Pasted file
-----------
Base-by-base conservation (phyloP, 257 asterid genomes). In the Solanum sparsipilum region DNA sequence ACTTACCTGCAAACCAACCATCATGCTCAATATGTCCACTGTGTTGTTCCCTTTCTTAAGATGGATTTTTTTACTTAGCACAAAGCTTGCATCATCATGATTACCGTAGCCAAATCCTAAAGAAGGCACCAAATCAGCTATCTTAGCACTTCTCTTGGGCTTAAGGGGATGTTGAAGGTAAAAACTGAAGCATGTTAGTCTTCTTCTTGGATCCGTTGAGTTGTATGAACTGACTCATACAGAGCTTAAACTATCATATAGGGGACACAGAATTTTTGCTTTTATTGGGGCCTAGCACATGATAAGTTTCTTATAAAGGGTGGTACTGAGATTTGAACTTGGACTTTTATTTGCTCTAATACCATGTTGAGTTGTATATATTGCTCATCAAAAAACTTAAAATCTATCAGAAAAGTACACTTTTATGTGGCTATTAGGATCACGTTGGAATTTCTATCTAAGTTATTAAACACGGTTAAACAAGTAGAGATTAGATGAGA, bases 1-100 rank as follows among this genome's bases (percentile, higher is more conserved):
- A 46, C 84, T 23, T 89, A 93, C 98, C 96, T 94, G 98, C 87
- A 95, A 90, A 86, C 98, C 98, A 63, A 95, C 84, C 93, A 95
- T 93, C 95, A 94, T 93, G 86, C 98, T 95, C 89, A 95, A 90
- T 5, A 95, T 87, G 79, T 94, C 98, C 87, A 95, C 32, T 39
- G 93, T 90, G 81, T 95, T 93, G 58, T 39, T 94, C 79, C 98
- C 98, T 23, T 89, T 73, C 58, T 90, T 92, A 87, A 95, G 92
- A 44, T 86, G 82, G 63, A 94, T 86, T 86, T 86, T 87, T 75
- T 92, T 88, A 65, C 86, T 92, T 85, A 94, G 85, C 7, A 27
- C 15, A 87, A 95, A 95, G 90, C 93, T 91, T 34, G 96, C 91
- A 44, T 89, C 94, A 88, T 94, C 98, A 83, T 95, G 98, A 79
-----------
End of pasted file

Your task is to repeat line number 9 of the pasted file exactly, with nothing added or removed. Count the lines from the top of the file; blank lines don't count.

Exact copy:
- T 92, T 88, A 65, C 86, T 92, T 85, A 94, G 85, C 7, A 27